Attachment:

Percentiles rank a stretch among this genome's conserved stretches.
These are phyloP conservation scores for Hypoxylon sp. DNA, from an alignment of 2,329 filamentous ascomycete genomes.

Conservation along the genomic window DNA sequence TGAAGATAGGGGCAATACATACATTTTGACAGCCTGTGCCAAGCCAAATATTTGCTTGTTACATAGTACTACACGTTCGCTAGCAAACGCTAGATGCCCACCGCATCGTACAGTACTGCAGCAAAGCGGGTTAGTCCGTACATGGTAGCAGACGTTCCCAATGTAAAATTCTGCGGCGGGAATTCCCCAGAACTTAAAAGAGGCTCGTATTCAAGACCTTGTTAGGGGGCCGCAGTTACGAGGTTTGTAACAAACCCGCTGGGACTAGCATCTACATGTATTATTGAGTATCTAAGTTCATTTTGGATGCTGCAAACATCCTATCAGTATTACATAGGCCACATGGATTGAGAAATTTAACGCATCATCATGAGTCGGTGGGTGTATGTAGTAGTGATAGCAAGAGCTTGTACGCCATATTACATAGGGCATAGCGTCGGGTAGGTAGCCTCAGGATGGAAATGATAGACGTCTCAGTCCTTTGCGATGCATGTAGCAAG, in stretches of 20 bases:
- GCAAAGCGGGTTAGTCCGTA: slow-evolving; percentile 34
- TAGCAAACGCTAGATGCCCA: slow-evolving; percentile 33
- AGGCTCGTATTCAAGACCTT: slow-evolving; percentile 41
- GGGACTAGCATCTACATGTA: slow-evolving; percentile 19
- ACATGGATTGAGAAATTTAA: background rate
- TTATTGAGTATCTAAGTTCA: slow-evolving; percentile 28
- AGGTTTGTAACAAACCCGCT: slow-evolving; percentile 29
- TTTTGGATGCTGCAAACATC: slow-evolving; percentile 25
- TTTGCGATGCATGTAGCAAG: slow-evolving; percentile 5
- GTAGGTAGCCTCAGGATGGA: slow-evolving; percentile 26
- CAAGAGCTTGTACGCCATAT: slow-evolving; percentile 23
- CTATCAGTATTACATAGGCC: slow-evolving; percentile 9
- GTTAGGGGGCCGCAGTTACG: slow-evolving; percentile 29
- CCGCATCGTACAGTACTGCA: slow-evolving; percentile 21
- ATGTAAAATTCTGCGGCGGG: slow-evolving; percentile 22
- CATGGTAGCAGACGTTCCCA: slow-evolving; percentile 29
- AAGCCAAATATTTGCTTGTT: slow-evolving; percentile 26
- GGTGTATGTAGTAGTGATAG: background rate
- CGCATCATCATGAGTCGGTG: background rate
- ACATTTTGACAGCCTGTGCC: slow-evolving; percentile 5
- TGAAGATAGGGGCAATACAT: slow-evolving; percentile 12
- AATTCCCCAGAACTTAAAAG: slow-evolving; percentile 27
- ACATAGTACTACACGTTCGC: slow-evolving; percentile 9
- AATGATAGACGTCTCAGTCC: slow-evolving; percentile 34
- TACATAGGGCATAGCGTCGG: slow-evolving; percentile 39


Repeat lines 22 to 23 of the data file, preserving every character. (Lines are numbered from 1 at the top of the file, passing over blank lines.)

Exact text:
- CGCATCATCATGAGTCGGTG: background rate
- ACATTTTGACAGCCTGTGCC: slow-evolving; percentile 5